MMM 'financial monster' devours Russian savings

PYOTR, a budding but inexperienced Moscow businessman, owes Gleb, another young Russian entrepreneur, dollars 2,000. Gleb has been pressing gently for the return of the money for some months, and Pyotr was supposed to pay up last week. But on Friday Pyotr came to Gleb and nervously asked his friend to wait a little longer. He said he had just lost the equivalent of dollars 7,000 in the collapse of the dodgy Russian investment fund MMM.

Gleb got angry, said friends who told me of the incident. 'You are not a child,' he shouted at Pyotr. 'How could you have believed those swindlers at MMM? You might as well have gone and thrown your money away on the horses.'

Now Gleb has, in the contemporary Russian expression, put Pyotr 'on the taxi meter'. This means that for every day Pyotr fails to pay his debt, a heavy rate of interest is clocked up. With the imposition of the 'taxi meter' goes the veiled threat that physical force may in the end be used to extract repayment of the debt.

The stereotypical victim of the crisis at MMM, which was running a pyramid scheme whereby dividends were paid to shareholders from the income of new share purchases, is of course the old-age pensioner, someone like Misha's Aunt Natalya. 'She saw the adverts on television and believed that this was a genuine form of saving,' he said. 'She's lost 2 million roubles ( pounds 1,500) and now she can't pay her rent. I shall have to look after her.'

But many young capitalists, who may or may not have gone into the gamble with their eyes open, have also come unstuck, and Moscow is likely to echo for some time to the grim sound of razborki (the settling of scores). The full repercussions of Russia's biggest financial scandal are not clear yet, but it is possible MMM will take other businesses down with it.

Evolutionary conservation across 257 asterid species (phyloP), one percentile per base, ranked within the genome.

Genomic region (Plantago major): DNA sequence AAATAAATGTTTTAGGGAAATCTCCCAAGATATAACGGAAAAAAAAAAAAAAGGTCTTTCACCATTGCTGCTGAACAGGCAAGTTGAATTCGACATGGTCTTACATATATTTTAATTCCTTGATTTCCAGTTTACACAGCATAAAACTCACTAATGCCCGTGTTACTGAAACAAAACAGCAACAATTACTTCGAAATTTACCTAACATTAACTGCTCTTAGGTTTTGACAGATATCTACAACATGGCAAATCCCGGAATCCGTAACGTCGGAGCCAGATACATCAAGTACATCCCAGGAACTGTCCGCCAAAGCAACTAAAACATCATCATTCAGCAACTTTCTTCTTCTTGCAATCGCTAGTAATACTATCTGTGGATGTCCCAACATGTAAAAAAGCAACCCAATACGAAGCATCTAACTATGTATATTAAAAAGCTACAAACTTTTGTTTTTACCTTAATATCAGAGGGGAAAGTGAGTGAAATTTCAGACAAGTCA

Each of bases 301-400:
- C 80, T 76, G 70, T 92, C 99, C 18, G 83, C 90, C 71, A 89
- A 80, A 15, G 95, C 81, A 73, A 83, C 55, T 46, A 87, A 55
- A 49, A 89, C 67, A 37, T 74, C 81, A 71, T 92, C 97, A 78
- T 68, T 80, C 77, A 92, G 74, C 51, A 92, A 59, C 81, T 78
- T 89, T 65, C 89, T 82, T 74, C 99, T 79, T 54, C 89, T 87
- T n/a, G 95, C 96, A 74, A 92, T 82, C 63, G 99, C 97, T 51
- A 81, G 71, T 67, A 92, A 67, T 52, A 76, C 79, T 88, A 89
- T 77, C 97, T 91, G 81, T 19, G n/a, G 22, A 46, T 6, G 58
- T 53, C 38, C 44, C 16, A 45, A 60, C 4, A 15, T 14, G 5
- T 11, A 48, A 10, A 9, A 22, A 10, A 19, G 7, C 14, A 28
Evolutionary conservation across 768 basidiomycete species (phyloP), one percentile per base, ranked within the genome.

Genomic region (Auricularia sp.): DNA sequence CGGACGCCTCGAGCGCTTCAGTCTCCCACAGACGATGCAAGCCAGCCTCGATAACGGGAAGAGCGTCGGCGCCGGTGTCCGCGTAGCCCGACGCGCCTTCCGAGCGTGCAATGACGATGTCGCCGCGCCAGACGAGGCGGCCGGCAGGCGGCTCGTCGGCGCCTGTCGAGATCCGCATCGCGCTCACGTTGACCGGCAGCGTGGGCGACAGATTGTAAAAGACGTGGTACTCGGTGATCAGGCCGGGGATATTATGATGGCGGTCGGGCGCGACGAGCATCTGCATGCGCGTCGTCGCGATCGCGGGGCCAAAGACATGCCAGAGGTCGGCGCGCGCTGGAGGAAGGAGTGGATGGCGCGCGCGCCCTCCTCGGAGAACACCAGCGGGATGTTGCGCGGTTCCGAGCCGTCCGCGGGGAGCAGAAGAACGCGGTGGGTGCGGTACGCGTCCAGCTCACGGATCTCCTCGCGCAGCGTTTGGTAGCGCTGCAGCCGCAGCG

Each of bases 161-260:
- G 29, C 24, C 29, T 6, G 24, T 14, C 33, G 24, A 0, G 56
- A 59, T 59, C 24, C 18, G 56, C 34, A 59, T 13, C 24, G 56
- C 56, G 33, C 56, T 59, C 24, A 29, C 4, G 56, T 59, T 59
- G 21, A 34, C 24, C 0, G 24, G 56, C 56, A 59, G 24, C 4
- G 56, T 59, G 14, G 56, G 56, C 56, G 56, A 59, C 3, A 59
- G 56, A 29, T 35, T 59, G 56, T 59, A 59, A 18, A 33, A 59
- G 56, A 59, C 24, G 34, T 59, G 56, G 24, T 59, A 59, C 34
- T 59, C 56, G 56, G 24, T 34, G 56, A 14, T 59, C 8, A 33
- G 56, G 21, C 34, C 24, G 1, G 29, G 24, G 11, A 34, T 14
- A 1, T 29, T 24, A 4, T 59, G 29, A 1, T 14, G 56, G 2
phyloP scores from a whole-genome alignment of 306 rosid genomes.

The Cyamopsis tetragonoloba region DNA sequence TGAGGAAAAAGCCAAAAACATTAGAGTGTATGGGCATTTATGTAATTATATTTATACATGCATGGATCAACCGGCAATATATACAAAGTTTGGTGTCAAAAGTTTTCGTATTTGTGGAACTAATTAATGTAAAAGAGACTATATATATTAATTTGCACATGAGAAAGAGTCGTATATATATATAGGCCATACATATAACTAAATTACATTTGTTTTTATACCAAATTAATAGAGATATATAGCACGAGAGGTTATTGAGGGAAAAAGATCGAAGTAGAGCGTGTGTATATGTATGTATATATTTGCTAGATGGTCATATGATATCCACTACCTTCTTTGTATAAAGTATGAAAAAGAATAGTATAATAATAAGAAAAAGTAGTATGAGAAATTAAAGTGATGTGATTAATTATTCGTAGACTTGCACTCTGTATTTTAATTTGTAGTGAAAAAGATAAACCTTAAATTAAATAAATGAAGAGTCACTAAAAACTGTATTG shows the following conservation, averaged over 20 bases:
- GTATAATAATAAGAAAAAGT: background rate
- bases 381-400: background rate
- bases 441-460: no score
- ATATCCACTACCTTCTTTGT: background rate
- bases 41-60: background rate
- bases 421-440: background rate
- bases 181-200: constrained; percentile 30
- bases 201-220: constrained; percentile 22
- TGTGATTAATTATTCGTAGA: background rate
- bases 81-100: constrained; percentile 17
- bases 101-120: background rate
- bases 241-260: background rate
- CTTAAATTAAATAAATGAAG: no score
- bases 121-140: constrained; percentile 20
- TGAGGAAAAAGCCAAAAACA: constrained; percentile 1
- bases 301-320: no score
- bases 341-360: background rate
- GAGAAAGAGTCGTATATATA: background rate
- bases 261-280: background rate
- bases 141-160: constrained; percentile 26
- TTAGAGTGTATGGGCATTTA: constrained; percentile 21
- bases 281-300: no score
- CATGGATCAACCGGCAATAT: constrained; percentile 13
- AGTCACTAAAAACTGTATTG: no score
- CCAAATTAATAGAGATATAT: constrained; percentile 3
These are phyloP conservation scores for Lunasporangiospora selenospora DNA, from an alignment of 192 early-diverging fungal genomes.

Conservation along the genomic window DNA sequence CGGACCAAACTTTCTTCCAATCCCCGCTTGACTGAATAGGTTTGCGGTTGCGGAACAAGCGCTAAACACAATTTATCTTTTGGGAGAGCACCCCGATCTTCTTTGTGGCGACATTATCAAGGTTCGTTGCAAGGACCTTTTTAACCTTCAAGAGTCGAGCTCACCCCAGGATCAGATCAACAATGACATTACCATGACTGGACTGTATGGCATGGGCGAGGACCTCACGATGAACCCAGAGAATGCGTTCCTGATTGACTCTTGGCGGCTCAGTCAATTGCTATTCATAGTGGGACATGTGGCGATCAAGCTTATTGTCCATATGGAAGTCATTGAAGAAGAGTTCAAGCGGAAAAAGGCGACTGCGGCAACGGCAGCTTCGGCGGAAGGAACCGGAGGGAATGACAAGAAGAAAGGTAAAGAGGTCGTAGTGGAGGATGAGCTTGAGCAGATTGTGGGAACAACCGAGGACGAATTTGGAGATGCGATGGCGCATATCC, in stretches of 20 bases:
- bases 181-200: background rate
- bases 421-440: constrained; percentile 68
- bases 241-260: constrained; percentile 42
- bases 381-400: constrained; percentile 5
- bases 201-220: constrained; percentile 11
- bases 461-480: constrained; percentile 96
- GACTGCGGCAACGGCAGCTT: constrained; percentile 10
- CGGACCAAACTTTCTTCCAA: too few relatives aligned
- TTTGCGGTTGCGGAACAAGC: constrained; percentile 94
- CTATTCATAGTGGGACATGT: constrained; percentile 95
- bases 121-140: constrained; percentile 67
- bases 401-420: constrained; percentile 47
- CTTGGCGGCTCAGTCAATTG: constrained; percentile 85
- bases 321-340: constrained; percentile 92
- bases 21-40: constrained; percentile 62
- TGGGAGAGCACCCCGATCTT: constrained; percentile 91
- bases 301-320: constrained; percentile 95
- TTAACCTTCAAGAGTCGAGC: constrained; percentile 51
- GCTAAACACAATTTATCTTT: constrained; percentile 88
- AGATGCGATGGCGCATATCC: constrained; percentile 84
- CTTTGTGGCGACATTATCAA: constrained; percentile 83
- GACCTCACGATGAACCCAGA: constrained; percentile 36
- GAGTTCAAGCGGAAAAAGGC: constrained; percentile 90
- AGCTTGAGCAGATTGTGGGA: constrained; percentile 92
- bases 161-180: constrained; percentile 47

The investment company, headed by Sergei Mavrodi, Russia's fifth richest man, attracted 5 million investors with a television campaign promising instant wealth. President Boris Yeltsin himself complained that the ads were misleading, but the authorities could not move against MMM because there is no law here against pyramid schemes.

It was only a matter of time before the pyramid, built without any solid economic foundation, collapsed, and the slide started last week. By Friday MMM shares had fallen in value more than 100 times, to a mere 1,000 roubles (about 75p) and, although Mr Mavrodi said the fund would recover, experts said the game was over. Yesterday the company suspended all dealings in its shares.

Mr Yeltsin has reason to be worried for, far from blaming Mr Mavrodi, many victims of the MMM collapse have turned their wrath on the government for its inaction. Yesterday the press took up this theme. 'We have got what we wanted, a 'free market',' said Rossiskaya Gazeta. 'The Ministry of Finance, after a strangely long silence, has finally decided to dissociate itself from MMM.' Komsomolskaya Pravda, while castigating Mr Mavrodi, was equally critical of the government which, it said, had 'watched how the MMM financial monster was swelling'.

Yesterday thousands of investors continued to mill on the pavement outside MMM headquarters on Warsaw Avenue, in the vain hope of recovering their money. Police controlled the crowds, which have caused huge traffic jams.

There were signs that distress might be channelled into action, as some victims of the scheme announced they were forming a shareholders' union to press for compensation.

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